— Comet ISON (@CometISONnews) October 3, 2013
Mobberley notes that the object in the tail is just a background star. Some research shows that this object appears to be a magnitude 16.5 star. Here’s what it looks like in Stellarium zoomed-in.
Updated 10/05/2013: Here’s an updated image from Mobberly of ISON on October 4th.
— Comet ISON (@CometISONnews) October 5, 2013
A similar image was captured by Nirmal Paul on the same day using iTelescope.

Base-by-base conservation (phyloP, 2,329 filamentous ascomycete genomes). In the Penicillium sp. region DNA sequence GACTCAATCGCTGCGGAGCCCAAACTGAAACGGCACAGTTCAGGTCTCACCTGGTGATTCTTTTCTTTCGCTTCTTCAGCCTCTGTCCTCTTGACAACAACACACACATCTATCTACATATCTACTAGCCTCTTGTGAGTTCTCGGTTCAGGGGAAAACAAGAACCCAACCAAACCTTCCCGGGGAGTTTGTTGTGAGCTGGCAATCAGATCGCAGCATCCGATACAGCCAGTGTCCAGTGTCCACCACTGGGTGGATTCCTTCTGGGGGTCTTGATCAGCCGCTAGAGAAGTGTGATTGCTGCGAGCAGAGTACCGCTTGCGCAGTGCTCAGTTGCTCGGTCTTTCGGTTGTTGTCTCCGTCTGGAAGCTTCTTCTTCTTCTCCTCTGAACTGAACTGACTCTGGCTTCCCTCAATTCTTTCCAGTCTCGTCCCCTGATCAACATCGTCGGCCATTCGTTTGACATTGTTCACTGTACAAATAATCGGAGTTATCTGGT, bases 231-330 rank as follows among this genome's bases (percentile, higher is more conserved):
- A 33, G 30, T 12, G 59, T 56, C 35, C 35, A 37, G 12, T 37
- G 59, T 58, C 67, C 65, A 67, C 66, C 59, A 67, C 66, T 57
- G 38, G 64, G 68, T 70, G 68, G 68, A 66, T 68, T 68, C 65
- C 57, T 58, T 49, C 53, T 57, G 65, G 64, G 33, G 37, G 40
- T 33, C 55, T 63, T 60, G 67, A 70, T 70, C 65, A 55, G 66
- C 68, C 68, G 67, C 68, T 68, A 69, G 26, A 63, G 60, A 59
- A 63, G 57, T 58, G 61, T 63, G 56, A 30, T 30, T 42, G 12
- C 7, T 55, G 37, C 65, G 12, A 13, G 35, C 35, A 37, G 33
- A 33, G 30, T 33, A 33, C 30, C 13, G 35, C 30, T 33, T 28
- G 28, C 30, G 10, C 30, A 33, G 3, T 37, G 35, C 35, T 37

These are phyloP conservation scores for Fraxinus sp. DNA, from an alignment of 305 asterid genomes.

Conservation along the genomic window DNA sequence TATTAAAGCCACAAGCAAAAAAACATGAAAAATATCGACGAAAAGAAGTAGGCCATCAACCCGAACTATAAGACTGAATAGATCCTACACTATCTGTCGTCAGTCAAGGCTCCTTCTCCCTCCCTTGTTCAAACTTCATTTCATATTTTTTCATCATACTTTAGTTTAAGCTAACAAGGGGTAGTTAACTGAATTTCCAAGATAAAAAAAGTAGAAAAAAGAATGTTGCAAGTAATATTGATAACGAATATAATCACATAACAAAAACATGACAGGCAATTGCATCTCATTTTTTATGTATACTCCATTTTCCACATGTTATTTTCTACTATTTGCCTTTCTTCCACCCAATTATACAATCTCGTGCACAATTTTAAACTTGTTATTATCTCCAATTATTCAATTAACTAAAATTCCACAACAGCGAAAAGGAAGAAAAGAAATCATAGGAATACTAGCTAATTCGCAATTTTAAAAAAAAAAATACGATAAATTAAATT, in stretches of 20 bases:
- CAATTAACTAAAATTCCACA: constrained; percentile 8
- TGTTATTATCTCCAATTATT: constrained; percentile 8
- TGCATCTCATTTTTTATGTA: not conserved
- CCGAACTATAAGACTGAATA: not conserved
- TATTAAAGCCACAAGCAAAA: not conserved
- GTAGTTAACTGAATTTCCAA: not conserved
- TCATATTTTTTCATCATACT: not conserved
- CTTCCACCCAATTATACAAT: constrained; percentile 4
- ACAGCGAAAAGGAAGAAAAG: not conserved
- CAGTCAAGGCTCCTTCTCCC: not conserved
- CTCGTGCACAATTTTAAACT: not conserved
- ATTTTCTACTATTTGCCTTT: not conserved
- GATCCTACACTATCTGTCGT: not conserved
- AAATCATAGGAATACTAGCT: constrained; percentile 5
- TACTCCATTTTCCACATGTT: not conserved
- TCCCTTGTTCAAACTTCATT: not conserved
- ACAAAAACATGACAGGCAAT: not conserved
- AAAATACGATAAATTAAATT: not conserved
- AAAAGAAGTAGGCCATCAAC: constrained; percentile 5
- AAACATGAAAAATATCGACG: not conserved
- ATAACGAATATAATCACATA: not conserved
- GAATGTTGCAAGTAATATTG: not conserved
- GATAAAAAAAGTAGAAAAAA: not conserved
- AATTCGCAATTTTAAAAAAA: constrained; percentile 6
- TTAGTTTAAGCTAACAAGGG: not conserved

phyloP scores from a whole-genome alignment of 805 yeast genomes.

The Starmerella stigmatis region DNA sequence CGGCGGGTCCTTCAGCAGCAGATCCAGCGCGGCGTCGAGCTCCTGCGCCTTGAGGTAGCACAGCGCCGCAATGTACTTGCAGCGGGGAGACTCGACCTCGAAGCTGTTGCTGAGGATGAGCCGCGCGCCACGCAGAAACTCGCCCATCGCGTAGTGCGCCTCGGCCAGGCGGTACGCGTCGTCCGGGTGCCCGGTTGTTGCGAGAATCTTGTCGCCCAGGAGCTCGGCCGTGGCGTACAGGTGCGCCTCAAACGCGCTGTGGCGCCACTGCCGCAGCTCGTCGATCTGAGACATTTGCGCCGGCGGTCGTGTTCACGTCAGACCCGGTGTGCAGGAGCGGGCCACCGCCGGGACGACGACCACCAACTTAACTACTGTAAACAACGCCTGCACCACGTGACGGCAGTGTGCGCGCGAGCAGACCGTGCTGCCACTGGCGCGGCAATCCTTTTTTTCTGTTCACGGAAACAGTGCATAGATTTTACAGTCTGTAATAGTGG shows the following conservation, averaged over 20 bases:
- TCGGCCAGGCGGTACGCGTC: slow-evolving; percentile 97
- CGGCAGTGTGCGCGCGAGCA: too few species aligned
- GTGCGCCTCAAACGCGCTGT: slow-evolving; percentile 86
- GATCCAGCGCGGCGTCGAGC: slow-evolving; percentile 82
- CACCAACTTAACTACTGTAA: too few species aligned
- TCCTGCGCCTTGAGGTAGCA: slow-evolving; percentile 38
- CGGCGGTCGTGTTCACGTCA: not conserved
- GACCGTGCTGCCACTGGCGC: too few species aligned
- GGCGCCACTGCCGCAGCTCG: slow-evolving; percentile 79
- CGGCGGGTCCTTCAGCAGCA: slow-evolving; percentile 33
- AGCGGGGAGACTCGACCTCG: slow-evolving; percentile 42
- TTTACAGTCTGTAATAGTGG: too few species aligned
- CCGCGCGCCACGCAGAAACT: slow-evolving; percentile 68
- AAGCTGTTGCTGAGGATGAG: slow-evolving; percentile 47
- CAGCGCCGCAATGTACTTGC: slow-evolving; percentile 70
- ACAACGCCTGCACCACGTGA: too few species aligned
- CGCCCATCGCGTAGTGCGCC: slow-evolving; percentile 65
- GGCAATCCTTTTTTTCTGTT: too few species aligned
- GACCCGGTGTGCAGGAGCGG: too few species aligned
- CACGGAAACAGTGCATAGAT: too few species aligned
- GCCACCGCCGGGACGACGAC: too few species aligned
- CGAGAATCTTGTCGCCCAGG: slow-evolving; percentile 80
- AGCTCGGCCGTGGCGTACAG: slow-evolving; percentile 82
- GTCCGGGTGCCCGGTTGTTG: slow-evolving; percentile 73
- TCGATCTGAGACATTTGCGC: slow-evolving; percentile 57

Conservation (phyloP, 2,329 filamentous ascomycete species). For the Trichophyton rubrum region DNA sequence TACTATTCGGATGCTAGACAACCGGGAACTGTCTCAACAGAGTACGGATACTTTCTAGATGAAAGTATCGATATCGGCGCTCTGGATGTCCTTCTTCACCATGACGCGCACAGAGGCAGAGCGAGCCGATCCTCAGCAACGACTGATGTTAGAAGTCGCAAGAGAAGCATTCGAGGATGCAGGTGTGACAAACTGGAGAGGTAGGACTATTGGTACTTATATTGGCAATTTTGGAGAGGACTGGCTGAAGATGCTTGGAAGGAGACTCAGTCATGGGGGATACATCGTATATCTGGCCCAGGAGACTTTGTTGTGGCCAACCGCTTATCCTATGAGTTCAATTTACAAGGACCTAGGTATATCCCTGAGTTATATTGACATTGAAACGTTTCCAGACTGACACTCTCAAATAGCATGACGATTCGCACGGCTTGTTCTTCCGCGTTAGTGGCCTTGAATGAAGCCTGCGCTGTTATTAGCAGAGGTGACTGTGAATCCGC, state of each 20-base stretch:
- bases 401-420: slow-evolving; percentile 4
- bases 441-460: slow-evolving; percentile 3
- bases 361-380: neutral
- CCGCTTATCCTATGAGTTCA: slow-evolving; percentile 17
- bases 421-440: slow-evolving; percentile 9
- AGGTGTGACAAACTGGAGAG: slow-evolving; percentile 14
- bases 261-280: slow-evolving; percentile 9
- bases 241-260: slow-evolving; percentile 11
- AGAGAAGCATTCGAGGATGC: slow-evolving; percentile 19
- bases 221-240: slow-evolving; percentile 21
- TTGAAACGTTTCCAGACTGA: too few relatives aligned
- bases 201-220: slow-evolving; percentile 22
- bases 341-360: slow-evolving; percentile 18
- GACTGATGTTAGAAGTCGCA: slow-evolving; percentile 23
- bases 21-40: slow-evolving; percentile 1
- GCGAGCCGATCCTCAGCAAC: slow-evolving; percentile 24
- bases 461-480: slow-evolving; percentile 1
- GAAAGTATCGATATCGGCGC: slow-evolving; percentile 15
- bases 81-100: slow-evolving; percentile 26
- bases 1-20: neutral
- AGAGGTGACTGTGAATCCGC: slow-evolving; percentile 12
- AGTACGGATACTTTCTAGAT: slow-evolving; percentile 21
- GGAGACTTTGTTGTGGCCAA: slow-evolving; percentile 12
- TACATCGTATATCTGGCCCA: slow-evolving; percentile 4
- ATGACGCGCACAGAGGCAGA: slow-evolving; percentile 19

— Comet ISON (@CometISONnews) October 4, 2013
Images of ISON should be getting better now since light from the moon is causing less interference.
Also, with the Moon exiting the morning sky, we enter a two week period where it won't interfere with hunting for Comet #ISON.
— David Dickinson (@Astroguyz) October 4, 2013